Fear definitely had me frozen on homeschooling. There is no one in my family who homeschools and although they don't tell us we're horrible people for homeschooling, they don't exactly applaud us either. This is definitely new territory for us. It's not easy to step out there and be different. I don't think I could have ever been a homeschooling parent in the 80's when it was first beginning. It was meeting homeschooled kids and witnessing the success of the prior generation that got me hooked. If it had been an untested alternative, I might have been too afraid to try it for fear the "experiment" would end badly.

Janine Cate said...

>I don't think I could have ever been a homeschooling parent in the 80's when it was first beginning.


I wonder about that myself. By the time we started homeschooling, it was getting to be more and more socially acceptable. None of our friends homeschooled, but many relatives did so that made it fairly easy.

Sarah said...

I'm not a huge fan of the Ohio Virtual Community School and ECOT, but one of the few good things I've noticed is the "gateway" effect. Parents transition from being nearly afraid of their kids ("what on earth would I do if..." and "I can't imagine spending all day, every day, with them around!") to enjoying their company. And they start to notice that their kids are happier outside of school, and that, for the most part, if they're learning anything at all it's because they're teaching themselves.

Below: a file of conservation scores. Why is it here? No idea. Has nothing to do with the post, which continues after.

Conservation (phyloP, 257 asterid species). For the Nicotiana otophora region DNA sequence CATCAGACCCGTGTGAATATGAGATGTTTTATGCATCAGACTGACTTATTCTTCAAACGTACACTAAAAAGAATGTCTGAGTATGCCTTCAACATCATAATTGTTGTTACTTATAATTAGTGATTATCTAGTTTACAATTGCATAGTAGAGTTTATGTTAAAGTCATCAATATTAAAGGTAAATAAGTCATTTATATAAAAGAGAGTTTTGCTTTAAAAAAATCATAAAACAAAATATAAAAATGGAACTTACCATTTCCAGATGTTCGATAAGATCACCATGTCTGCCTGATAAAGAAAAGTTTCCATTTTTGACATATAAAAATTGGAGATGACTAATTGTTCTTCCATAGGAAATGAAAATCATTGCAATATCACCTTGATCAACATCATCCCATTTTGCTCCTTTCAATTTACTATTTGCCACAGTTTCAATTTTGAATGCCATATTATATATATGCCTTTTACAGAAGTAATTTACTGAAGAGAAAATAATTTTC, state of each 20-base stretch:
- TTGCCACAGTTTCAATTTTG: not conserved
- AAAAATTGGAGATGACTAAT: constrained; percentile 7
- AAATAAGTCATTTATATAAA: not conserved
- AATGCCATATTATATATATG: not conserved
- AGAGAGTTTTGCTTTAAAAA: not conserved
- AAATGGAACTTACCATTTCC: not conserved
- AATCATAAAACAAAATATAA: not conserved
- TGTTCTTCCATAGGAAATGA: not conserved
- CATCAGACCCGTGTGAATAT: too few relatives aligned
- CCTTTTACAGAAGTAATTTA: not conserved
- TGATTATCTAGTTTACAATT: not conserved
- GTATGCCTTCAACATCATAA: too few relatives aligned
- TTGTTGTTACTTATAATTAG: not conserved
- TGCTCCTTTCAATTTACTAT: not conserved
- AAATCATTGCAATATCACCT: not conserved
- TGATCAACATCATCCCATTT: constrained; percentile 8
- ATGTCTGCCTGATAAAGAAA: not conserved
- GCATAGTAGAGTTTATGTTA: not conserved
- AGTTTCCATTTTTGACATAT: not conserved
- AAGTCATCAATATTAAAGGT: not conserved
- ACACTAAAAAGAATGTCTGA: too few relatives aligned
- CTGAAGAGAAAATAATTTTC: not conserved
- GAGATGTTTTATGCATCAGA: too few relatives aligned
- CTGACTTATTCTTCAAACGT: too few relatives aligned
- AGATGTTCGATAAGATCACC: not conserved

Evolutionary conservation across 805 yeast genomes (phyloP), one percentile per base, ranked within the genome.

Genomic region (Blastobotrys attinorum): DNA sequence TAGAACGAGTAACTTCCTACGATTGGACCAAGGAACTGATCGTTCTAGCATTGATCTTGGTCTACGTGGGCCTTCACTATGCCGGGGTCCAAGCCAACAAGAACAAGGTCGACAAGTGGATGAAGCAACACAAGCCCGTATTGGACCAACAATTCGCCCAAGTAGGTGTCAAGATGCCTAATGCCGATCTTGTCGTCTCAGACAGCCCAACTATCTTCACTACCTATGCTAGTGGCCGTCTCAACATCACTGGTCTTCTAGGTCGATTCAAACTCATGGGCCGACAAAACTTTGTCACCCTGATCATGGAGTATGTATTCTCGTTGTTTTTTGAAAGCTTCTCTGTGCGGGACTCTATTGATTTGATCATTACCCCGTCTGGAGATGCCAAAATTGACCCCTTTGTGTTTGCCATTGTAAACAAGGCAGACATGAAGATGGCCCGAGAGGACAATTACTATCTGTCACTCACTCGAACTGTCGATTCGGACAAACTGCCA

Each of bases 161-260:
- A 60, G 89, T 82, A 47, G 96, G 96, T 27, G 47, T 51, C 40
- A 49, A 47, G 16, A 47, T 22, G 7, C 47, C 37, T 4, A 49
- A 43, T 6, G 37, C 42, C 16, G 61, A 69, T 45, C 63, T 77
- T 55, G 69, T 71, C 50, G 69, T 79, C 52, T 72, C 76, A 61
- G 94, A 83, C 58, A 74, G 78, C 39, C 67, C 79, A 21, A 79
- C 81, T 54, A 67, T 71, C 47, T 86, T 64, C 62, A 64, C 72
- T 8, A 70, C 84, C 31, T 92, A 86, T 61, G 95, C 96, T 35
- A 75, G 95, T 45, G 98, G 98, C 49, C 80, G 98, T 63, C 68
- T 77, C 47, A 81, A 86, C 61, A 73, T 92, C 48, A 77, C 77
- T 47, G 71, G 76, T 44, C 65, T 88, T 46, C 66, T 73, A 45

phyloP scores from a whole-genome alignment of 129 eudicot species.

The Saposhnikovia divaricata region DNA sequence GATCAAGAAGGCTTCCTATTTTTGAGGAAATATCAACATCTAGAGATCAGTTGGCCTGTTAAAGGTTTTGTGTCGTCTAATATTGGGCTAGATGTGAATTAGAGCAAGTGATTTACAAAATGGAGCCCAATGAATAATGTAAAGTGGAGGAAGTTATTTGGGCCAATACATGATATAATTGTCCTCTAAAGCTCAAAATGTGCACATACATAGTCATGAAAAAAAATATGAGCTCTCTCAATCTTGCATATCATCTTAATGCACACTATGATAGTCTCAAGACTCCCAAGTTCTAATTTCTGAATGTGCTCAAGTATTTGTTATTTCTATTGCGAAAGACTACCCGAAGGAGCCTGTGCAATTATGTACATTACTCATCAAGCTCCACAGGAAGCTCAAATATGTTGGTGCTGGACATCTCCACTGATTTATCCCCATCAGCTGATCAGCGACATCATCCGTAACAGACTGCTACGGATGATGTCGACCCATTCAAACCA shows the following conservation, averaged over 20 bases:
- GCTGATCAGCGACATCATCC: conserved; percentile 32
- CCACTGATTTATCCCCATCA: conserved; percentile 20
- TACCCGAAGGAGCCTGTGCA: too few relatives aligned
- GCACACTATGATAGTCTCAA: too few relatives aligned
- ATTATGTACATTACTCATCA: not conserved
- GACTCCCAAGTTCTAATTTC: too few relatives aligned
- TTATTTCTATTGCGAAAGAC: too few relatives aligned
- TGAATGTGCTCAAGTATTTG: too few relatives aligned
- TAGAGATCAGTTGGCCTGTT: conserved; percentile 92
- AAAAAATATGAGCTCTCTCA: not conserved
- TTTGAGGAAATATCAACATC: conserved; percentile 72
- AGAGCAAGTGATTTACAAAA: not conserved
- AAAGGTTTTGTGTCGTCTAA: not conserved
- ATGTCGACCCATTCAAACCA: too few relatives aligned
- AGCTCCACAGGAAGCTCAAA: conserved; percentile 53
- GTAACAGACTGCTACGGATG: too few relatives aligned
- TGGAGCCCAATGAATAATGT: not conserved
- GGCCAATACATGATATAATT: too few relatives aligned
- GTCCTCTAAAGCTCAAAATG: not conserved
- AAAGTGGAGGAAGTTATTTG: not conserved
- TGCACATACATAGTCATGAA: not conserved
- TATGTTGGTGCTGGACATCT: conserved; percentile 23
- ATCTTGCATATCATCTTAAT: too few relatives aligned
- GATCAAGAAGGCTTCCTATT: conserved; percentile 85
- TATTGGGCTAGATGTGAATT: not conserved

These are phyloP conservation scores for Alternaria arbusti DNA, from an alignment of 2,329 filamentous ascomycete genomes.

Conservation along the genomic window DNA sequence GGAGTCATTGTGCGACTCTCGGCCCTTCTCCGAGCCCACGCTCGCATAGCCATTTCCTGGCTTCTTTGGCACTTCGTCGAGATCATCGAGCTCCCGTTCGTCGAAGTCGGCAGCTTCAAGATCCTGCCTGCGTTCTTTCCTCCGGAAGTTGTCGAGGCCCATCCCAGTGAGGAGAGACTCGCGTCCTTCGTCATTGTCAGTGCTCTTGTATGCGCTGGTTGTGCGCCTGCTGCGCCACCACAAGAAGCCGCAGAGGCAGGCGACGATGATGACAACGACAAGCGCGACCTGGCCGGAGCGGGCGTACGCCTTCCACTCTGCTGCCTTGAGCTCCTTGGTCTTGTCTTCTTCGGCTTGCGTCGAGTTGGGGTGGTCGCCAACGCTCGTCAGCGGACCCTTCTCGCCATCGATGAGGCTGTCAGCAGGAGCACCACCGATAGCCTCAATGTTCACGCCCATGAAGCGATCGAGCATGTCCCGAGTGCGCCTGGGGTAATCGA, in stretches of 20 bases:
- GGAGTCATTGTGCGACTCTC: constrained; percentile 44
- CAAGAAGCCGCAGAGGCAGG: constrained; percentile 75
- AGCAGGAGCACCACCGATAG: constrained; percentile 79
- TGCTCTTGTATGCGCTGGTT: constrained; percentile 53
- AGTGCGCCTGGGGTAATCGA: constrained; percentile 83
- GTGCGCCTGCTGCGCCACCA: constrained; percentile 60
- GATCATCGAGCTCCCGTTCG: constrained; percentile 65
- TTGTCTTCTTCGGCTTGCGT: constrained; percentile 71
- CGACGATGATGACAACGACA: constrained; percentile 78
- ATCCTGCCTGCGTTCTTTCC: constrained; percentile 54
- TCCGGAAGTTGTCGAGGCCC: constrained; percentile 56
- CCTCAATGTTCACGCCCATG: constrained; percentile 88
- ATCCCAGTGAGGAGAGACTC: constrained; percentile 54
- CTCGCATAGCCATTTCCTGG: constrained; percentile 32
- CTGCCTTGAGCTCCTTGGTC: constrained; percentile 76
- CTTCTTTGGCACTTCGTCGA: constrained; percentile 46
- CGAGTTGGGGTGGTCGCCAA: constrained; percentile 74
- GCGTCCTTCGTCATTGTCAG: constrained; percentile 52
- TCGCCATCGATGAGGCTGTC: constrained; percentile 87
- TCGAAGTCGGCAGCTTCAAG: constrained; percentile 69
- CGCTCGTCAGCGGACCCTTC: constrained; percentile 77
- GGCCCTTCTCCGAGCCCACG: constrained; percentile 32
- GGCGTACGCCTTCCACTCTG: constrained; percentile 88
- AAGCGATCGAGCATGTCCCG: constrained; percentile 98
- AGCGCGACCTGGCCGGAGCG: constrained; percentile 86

I know a few families that have graduated from the virtual public schools to actual homeschooling, and a couple of ECOT grads who plan on homeschooling their own children. It requires a change in how you see the world, I think -- even bigger than the often traumatic changes families experience when they send their children to school for the first time. At least in that case, they usually have their own memories to draw upon, and tons of social pressure ensuring they'll follow through.

What's funny is that I know now how scared my mom was of homeschooling (and she was a licensed teacher!) but I was thrilled at the idea at the time. And all of my friends (in our highly gifted track elementary school) were insanely jealous. Especially when they found out I could do any subjects we wanted and take the SAT in 7th grade (we were kids, and didn't know much -- it seemed like only high schoolers were allowed to take the SAT, to us; sadly, we were already talking about the test extensively in the 6th grade.)

Alasandra said...

We used Power Glide to do Japanese a few years ago and had a great time.

I think responsiblity is a BIG issue with public school parents. When we were involved in the fight against mandatory school uniforms in the public schools the #1 reason pro-uni parents sited for being for uniforms was so they wouldn't have to get up in the morning and make sure their children were dressed approbiatly

Anonymous said...

I am so afraid of failing my children,but I want so badly to homeschool them.How did you get over that fear?I have wanted to do this for the last two years,but the closer it gets to school starting I let people convince me I can't handle it.

Janine Cate said...

Anonymous,

I tried to answer your question in this post..

Good luck.